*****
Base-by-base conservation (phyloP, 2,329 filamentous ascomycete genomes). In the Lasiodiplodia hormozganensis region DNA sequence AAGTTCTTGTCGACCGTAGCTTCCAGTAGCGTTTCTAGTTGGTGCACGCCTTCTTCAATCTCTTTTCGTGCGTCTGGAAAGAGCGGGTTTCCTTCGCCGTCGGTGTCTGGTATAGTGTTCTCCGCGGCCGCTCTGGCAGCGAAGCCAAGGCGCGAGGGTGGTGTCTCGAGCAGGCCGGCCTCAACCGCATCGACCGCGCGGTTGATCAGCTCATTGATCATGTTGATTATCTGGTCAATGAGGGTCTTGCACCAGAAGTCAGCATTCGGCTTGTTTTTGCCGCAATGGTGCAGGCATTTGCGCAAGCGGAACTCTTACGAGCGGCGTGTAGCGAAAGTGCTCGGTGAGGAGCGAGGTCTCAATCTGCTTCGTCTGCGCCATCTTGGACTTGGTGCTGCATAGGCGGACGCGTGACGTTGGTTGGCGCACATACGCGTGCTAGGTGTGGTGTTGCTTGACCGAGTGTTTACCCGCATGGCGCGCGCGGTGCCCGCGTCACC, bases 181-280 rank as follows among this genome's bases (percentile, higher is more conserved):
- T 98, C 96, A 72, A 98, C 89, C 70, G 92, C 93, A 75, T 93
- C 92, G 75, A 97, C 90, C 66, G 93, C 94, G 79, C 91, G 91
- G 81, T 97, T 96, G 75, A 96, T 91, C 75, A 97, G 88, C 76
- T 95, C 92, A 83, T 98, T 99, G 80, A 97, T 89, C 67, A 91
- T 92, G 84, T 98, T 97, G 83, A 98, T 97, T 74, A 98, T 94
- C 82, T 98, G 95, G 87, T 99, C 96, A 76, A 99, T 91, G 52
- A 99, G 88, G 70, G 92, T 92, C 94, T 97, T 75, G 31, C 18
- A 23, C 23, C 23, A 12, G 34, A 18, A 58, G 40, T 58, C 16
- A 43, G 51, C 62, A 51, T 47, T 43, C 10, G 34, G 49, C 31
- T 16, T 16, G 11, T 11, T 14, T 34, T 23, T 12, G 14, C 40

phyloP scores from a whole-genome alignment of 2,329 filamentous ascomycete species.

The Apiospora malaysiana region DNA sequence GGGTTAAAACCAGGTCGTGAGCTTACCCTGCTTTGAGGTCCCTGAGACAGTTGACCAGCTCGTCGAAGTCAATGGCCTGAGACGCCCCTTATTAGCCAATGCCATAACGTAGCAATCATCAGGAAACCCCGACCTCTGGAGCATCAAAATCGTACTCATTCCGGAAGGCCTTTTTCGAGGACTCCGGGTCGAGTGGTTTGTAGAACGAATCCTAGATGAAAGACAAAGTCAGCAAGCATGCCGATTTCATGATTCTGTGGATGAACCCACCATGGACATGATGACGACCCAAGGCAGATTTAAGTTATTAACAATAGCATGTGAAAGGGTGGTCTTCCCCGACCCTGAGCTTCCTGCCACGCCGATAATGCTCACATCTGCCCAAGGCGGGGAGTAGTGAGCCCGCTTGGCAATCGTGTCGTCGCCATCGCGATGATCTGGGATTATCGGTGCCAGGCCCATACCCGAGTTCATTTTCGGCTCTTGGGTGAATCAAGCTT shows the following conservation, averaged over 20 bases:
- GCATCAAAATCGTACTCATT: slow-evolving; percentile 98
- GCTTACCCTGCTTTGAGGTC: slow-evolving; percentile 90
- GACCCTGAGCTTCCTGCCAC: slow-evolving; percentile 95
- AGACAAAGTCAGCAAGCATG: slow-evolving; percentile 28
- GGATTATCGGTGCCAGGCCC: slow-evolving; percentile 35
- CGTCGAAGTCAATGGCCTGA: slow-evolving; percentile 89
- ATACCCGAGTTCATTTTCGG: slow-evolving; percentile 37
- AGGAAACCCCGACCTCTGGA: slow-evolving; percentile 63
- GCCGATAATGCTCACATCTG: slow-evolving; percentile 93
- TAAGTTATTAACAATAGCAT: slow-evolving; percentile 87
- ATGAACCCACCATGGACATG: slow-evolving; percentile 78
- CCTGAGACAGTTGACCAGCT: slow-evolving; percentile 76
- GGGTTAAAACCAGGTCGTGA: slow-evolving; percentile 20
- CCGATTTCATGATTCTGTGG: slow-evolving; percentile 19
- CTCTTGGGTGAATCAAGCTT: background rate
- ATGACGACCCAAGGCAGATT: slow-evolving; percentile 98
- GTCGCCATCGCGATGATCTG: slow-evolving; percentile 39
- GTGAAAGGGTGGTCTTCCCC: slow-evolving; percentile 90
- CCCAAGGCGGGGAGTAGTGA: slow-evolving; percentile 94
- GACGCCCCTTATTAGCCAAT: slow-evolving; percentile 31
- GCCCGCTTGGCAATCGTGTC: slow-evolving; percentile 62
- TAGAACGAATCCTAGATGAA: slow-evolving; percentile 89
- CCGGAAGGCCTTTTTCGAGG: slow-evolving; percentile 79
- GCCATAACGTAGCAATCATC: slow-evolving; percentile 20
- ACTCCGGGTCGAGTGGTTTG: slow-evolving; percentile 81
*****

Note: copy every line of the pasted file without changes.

Base-by-base conservation (phyloP, 2,329 filamentous ascomycete genomes). In the Lasiodiplodia hormozganensis region DNA sequence AAGTTCTTGTCGACCGTAGCTTCCAGTAGCGTTTCTAGTTGGTGCACGCCTTCTTCAATCTCTTTTCGTGCGTCTGGAAAGAGCGGGTTTCCTTCGCCGTCGGTGTCTGGTATAGTGTTCTCCGCGGCCGCTCTGGCAGCGAAGCCAAGGCGCGAGGGTGGTGTCTCGAGCAGGCCGGCCTCAACCGCATCGACCGCGCGGTTGATCAGCTCATTGATCATGTTGATTATCTGGTCAATGAGGGTCTTGCACCAGAAGTCAGCATTCGGCTTGTTTTTGCCGCAATGGTGCAGGCATTTGCGCAAGCGGAACTCTTACGAGCGGCGTGTAGCGAAAGTGCTCGGTGAGGAGCGAGGTCTCAATCTGCTTCGTCTGCGCCATCTTGGACTTGGTGCTGCATAGGCGGACGCGTGACGTTGGTTGGCGCACATACGCGTGCTAGGTGTGGTGTTGCTTGACCGAGTGTTTACCCGCATGGCGCGCGCGGTGCCCGCGTCACC, bases 181-280 rank as follows among this genome's bases (percentile, higher is more conserved):
- T 98, C 96, A 72, A 98, C 89, C 70, G 92, C 93, A 75, T 93
- C 92, G 75, A 97, C 90, C 66, G 93, C 94, G 79, C 91, G 91
- G 81, T 97, T 96, G 75, A 96, T 91, C 75, A 97, G 88, C 76
- T 95, C 92, A 83, T 98, T 99, G 80, A 97, T 89, C 67, A 91
- T 92, G 84, T 98, T 97, G 83, A 98, T 97, T 74, A 98, T 94
- C 82, T 98, G 95, G 87, T 99, C 96, A 76, A 99, T 91, G 52
- A 99, G 88, G 70, G 92, T 92, C 94, T 97, T 75, G 31, C 18
- A 23, C 23, C 23, A 12, G 34, A 18, A 58, G 40, T 58, C 16
- A 43, G 51, C 62, A 51, T 47, T 43, C 10, G 34, G 49, C 31
- T 16, T 16, G 11, T 11, T 14, T 34, T 23, T 12, G 14, C 40

phyloP scores from a whole-genome alignment of 2,329 filamentous ascomycete species.

The Apiospora malaysiana region DNA sequence GGGTTAAAACCAGGTCGTGAGCTTACCCTGCTTTGAGGTCCCTGAGACAGTTGACCAGCTCGTCGAAGTCAATGGCCTGAGACGCCCCTTATTAGCCAATGCCATAACGTAGCAATCATCAGGAAACCCCGACCTCTGGAGCATCAAAATCGTACTCATTCCGGAAGGCCTTTTTCGAGGACTCCGGGTCGAGTGGTTTGTAGAACGAATCCTAGATGAAAGACAAAGTCAGCAAGCATGCCGATTTCATGATTCTGTGGATGAACCCACCATGGACATGATGACGACCCAAGGCAGATTTAAGTTATTAACAATAGCATGTGAAAGGGTGGTCTTCCCCGACCCTGAGCTTCCTGCCACGCCGATAATGCTCACATCTGCCCAAGGCGGGGAGTAGTGAGCCCGCTTGGCAATCGTGTCGTCGCCATCGCGATGATCTGGGATTATCGGTGCCAGGCCCATACCCGAGTTCATTTTCGGCTCTTGGGTGAATCAAGCTT shows the following conservation, averaged over 20 bases:
- GCATCAAAATCGTACTCATT: slow-evolving; percentile 98
- GCTTACCCTGCTTTGAGGTC: slow-evolving; percentile 90
- GACCCTGAGCTTCCTGCCAC: slow-evolving; percentile 95
- AGACAAAGTCAGCAAGCATG: slow-evolving; percentile 28
- GGATTATCGGTGCCAGGCCC: slow-evolving; percentile 35
- CGTCGAAGTCAATGGCCTGA: slow-evolving; percentile 89
- ATACCCGAGTTCATTTTCGG: slow-evolving; percentile 37
- AGGAAACCCCGACCTCTGGA: slow-evolving; percentile 63
- GCCGATAATGCTCACATCTG: slow-evolving; percentile 93
- TAAGTTATTAACAATAGCAT: slow-evolving; percentile 87
- ATGAACCCACCATGGACATG: slow-evolving; percentile 78
- CCTGAGACAGTTGACCAGCT: slow-evolving; percentile 76
- GGGTTAAAACCAGGTCGTGA: slow-evolving; percentile 20
- CCGATTTCATGATTCTGTGG: slow-evolving; percentile 19
- CTCTTGGGTGAATCAAGCTT: background rate
- ATGACGACCCAAGGCAGATT: slow-evolving; percentile 98
- GTCGCCATCGCGATGATCTG: slow-evolving; percentile 39
- GTGAAAGGGTGGTCTTCCCC: slow-evolving; percentile 90
- CCCAAGGCGGGGAGTAGTGA: slow-evolving; percentile 94
- GACGCCCCTTATTAGCCAAT: slow-evolving; percentile 31
- GCCCGCTTGGCAATCGTGTC: slow-evolving; percentile 62
- TAGAACGAATCCTAGATGAA: slow-evolving; percentile 89
- CCGGAAGGCCTTTTTCGAGG: slow-evolving; percentile 79
- GCCATAACGTAGCAATCATC: slow-evolving; percentile 20
- ACTCCGGGTCGAGTGGTTTG: slow-evolving; percentile 81